This Angular source GitHub Issue comment by Kara seems extremely relevant, and illustrates how you might solve the problem by treating the reactive model as "source of truth" and create your
ngIf expression off of that source of truth, instead of the reverse. This shows it's by design and you have to make some effort not to mix up template-driven and reactive form ideas.
Thanks for taking the time to describe the problem. I took a look at
your example code, and it seems that you are using the reactive form
directives (a.k.a "model-driven" directives: ngFormModel, etc), but a
template-driven strategy. The fact that the ngIf does not remove the
control from the form's serialization and validation is actually by
design, and here's why.
In each form paradigm - template-driven and reactive - there can only
be one source of truth for the list of active controls. In the
template-driven paradigm, the source of truth is the template. In the
reactive equivalent, the source of truth is the form model created in
the parent component. The DOM does not dictate the state of your form.
For this reason, if you remove form control elements from the DOM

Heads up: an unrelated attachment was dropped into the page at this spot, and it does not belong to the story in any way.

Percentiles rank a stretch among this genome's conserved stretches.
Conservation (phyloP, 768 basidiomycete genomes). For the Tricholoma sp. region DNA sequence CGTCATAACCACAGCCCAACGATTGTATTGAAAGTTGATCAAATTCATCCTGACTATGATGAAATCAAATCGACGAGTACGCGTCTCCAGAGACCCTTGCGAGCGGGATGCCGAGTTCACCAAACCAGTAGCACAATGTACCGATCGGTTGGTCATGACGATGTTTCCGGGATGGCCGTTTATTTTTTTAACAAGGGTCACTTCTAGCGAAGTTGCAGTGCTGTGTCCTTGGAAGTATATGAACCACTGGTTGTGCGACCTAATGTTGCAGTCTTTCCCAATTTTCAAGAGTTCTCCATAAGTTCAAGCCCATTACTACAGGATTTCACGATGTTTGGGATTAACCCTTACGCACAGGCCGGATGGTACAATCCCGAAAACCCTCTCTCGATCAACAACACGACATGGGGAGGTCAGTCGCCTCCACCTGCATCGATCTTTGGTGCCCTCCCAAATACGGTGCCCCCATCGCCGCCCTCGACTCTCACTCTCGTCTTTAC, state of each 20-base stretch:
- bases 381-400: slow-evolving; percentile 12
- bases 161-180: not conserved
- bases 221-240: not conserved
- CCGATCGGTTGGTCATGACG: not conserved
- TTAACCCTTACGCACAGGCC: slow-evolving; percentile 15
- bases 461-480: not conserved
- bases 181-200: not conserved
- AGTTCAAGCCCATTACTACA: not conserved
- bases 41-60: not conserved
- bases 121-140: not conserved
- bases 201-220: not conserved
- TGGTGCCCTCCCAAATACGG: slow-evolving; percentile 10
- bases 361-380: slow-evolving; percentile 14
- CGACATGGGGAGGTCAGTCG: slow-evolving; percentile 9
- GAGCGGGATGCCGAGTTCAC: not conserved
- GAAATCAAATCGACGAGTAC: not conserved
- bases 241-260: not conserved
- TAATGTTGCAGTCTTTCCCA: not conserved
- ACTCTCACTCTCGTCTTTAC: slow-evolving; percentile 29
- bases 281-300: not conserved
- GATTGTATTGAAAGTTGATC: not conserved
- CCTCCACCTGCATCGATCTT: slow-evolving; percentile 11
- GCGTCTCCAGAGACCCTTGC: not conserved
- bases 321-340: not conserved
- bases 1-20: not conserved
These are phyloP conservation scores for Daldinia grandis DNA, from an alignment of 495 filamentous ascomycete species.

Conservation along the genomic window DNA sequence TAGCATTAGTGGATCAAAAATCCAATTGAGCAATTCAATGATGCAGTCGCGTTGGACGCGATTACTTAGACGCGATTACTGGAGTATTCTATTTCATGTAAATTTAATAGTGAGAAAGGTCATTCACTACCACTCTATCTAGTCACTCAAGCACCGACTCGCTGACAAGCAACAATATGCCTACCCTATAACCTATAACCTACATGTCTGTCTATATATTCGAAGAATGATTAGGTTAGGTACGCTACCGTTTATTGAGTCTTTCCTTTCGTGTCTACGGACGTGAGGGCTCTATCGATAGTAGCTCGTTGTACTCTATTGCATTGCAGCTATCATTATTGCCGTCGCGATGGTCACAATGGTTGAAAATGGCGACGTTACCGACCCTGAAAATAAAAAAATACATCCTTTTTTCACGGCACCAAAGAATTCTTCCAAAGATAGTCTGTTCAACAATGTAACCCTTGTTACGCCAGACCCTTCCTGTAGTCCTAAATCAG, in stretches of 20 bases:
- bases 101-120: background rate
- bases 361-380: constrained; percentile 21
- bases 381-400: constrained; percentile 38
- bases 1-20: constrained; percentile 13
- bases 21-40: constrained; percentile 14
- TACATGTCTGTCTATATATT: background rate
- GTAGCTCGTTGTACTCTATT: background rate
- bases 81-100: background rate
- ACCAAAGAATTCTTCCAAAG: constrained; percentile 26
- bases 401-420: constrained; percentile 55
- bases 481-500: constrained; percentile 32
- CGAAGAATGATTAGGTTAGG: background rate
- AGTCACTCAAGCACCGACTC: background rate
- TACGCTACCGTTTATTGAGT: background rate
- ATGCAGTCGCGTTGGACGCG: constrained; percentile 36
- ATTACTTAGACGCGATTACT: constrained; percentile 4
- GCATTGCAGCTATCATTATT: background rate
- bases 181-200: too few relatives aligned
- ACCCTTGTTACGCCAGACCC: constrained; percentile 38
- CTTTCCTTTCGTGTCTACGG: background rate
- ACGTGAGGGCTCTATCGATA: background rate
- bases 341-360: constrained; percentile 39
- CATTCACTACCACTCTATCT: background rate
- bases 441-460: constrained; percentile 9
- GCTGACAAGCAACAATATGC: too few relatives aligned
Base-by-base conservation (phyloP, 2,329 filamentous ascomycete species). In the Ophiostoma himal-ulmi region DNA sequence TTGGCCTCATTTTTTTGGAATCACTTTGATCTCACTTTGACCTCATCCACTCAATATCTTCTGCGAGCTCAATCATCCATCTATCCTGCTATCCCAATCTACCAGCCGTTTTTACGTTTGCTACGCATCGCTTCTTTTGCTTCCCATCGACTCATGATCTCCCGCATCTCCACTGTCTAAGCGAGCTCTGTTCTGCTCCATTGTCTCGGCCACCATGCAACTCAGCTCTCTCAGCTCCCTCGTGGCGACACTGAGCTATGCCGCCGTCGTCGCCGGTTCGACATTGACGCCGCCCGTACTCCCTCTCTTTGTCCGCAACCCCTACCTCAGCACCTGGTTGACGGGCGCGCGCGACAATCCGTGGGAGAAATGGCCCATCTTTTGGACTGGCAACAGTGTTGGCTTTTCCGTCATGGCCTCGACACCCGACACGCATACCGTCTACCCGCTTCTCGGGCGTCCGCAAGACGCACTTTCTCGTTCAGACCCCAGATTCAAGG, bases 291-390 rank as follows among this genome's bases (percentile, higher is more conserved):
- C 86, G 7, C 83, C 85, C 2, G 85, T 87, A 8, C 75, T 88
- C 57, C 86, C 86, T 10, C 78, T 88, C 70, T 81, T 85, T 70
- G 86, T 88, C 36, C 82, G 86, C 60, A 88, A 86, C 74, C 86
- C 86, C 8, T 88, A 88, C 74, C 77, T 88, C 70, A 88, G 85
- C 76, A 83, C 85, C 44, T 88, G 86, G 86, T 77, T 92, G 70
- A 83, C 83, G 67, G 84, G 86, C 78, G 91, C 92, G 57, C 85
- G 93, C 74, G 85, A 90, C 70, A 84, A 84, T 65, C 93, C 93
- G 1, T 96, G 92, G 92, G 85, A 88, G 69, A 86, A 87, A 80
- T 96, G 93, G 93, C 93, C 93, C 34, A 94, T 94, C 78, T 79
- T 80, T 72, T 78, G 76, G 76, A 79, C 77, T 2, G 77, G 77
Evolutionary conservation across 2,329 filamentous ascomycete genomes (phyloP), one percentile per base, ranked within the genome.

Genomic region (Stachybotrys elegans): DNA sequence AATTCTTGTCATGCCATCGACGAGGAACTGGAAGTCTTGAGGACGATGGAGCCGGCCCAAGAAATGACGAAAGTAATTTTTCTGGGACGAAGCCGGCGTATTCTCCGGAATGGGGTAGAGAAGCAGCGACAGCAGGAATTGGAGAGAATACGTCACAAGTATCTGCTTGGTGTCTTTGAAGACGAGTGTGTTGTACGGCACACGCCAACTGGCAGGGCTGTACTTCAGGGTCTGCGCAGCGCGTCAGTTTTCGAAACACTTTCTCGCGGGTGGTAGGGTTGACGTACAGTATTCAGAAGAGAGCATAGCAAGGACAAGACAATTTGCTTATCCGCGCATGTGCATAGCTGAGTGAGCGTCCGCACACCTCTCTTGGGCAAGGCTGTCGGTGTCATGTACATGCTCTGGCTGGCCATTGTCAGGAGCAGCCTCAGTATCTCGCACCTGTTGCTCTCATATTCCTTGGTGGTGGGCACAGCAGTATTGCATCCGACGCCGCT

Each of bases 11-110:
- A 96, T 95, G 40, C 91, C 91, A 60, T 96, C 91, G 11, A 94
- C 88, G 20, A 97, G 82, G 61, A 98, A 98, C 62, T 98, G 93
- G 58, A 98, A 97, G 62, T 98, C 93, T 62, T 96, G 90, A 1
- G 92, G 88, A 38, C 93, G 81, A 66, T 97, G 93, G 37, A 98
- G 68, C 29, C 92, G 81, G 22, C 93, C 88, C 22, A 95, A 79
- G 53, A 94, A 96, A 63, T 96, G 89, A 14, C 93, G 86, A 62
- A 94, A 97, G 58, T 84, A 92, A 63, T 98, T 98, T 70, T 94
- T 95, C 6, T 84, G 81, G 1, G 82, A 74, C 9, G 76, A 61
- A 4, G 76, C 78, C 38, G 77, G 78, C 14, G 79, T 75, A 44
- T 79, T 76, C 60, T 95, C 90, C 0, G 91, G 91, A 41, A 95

while using a reactive approach, the form controls are not necessarily
changed in the source of truth unless you want them to be. You can
choose to update the controls imperatively by calling
this.form.removeControl('controlName'), or you can choose to keep the
controls in your form. This flexibility allows you to add or remove
inputs from the DOM temporarily while keeping their form values
serialized (e.g. if you have a number of collapsible sections to your
form, you can remove sections on collapse without impacting the value
of your form). We don't want to restrict this flexibility and
complicate ownership by forcing the model to always match the DOM.
So in your case, if you choose a reactive strategy, you'll want to
invert your logic to rely on the source of truth - the model.
Specifically, this means removing the control imperatively in the
model by calling this.form.removeControl('name') when the button is
clicked. Then, the ngIf should depend on the control's presence in the
model with *ngIf="form.contains('name')", rather than the other way
around. See example plunker here:
It's worth noting that if you're still using beta.14 (as in your
plunker), you'll need to call this.form.updateValueAndValidity()
manually. This requirement was removed in #9097, so versions after
RC.2 don't require the call.
Another option is to convert to a template-driven strategy (no
ngFormModel), which will remove the control from the form when it's
destroyed from the template. Example:
I'm going to close this issue as it works as intended, but I think we
could make the experience a lot friendlier. A good start would be some
more cookbooks and guides in the documentation.